Glenda Nilsson Collins Sep 9, 2018 4:35pm

Thank you Kristin and Billy for addressing this difficult issue which is so poorly understood only targets of this abuse can understand it. Having been through two long-term marriages to men who looked and operated very differently but with the same invalidation, rejection, cruelty and plain mind fuckery, I've spent the better part of the past year looking within at my part, my family history, and actively healing and detoxing through multiple modalities. Here I am at 67: still wanting to share love and life with someone stable who wants the same. I am just embarking slowly on this "dating" thing. I sometimes feel I am shattered glass and could accidentally cut someone unintentionally. But better that, than be taken in again and trampled to dust. I couldn't physically survive another one. And "time heals"? That's just not true. Maybe in a normal drifting-apart breakup painful things would fade and forgiveness, be possible. But this: Krisitn is right - it takes focus, effort, diligence and Self Love (not easy with a lifetime training of putting others first.). I feel like I'm learning to crawl again. Forgiving myself has been an essential first step. (After blocking all contact.) Again, Thank you....

Kristin Toussaint Sep 9, 2018 2:43pm

Toxic relationships cause trauma to embed in the body's tissues, especially when they end with a wake up call for the victim of chronic abuse. Our Limbic system adapts during abuse; our survival depends on it. Our endocrine and nervous system follow suit and neurotransmitters, essential to optimal health, go haywire. The body keeps the score. PTS relationship syndrome is widely misunderstood in our highly judgemental, victim blamming society. Excellent SELF care includes a healthy diet, one that promotes optimal neurotransmitter production and purposeful SELF reflection and a commitment to remaining SELF aware. In absorbing and adapting to abuse, one lives in a reactive flight or fight state are far removed from the SELF. The body keeps the score. Movement, reconnection to the body, is key to releasing trauma. Yoga, Thai Chi, Qi Gong, and many other focused, neurotransmittor producing exercises aid in rebalancing the limbic system and help to release trauma from tissues. It does take time, however time alone does not heal the body. Intention to become your best SELF is the key to avoiding a repeat experience. Great piece Billy. Looking forward to a date like the one you enjoyed one day. Committment phobia is a tough hurdle after a 26 year tango with toxic.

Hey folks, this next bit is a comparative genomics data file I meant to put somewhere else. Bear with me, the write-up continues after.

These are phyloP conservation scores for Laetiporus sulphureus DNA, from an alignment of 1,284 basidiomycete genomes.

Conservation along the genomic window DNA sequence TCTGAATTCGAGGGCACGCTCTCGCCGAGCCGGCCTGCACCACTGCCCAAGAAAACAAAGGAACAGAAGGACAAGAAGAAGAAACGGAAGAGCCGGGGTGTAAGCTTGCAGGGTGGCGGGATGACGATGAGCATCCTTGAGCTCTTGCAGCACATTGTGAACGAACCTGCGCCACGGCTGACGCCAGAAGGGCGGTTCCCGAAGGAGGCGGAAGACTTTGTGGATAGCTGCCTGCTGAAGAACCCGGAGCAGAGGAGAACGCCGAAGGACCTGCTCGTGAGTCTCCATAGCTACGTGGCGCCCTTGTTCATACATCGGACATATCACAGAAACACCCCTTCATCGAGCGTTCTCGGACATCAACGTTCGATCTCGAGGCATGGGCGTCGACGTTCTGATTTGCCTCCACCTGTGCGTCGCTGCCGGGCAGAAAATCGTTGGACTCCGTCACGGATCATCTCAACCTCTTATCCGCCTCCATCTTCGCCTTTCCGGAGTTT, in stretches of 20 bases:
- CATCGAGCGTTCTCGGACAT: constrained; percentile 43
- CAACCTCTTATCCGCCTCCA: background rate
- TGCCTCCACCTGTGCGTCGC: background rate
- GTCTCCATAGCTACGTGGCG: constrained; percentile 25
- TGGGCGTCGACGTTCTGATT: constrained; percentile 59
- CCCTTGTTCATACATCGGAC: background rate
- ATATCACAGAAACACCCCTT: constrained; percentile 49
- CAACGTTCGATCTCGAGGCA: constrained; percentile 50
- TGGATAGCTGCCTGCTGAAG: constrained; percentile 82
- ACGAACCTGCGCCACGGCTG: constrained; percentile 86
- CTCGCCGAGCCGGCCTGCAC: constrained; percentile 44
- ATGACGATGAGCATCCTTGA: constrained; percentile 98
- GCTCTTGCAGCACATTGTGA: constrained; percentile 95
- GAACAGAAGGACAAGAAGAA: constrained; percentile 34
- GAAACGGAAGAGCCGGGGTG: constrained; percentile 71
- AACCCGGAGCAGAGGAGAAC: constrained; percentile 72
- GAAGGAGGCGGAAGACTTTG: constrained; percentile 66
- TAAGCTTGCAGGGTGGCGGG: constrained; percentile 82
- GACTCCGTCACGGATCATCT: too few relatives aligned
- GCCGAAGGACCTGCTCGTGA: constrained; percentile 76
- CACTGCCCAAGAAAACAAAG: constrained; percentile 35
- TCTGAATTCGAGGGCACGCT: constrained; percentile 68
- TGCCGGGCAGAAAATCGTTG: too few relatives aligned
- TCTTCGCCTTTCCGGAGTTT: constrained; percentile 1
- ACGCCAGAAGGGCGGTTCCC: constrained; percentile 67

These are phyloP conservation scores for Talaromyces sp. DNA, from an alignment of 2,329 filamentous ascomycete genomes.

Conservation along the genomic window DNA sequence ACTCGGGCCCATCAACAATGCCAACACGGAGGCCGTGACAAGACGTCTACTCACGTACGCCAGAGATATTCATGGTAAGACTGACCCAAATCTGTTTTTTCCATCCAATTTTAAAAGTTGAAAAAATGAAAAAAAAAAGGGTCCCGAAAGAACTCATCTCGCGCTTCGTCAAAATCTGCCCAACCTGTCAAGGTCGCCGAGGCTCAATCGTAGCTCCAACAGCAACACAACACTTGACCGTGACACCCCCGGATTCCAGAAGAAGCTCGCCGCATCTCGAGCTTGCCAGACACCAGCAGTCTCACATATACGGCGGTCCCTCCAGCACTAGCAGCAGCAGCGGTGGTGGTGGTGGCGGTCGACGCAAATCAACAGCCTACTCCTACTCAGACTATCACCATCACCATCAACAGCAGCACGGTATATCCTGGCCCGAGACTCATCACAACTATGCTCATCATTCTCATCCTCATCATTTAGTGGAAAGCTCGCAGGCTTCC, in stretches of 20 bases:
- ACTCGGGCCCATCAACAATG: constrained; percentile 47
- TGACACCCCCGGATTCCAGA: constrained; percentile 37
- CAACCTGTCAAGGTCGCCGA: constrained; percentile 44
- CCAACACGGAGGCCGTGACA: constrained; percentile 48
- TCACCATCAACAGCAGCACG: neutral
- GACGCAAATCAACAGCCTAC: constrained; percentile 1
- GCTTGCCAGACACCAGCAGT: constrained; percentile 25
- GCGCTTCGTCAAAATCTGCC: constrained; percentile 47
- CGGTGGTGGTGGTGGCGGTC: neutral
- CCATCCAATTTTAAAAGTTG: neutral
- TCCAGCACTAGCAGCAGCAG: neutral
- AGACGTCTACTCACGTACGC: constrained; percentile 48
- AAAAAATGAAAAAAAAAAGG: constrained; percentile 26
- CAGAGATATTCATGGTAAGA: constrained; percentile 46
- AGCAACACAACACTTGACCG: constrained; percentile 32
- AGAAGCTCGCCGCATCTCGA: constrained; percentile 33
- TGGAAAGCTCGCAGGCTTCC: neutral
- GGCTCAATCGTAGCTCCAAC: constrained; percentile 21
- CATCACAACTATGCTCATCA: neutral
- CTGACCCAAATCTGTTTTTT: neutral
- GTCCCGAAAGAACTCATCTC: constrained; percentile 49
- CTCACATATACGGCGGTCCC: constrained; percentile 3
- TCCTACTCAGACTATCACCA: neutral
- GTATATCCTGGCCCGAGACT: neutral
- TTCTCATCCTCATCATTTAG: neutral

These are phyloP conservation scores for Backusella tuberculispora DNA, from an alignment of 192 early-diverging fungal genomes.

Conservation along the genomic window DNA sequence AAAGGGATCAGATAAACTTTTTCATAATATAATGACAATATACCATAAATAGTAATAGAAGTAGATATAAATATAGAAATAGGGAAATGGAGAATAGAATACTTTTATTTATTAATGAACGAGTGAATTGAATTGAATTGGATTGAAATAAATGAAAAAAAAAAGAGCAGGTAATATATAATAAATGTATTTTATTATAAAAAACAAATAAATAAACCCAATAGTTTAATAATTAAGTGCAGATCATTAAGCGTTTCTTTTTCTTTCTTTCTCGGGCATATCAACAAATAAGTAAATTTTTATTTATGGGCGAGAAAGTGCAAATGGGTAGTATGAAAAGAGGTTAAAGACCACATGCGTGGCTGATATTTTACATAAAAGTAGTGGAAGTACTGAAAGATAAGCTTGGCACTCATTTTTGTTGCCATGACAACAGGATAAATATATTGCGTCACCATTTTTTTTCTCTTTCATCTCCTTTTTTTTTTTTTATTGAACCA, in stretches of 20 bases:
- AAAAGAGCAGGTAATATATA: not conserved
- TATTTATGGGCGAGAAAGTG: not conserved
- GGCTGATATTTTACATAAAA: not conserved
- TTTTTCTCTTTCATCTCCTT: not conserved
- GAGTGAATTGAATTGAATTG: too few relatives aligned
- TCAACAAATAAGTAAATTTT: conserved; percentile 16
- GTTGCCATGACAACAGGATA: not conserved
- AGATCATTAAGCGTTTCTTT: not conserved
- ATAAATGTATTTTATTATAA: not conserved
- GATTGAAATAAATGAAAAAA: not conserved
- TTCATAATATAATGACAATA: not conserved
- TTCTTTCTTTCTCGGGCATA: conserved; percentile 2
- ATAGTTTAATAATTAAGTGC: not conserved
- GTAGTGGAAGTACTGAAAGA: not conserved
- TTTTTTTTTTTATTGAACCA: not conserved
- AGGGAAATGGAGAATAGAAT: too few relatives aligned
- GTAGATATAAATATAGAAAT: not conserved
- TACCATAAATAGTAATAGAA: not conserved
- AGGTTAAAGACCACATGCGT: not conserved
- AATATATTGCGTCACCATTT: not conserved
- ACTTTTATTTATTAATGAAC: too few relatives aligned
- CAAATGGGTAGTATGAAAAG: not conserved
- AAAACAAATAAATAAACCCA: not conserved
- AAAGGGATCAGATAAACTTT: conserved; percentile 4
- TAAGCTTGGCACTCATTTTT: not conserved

Marilyn Regan Sep 7, 2018 3:46pm

Hey...I hope you get to date this new woman. She may be just what you need. Time heals. Good luck and thank you for sharing.

Sukriti Chhopra Sep 7, 2018 5:16am

Billy, you are writing my present life story through your recent articles!!

Billy Manas Sep 6, 2018 1:35pm

Great point, Jennifer.

Jennifer Evangelista Sep 6, 2018 12:16pm

Very helpful. Thank you. Isn't it also possible though that included in these symptoms could be a toxicity from the dynamic of the relationship which is why self-care is so important (yet so hard at times to do?) Thank you for sharing.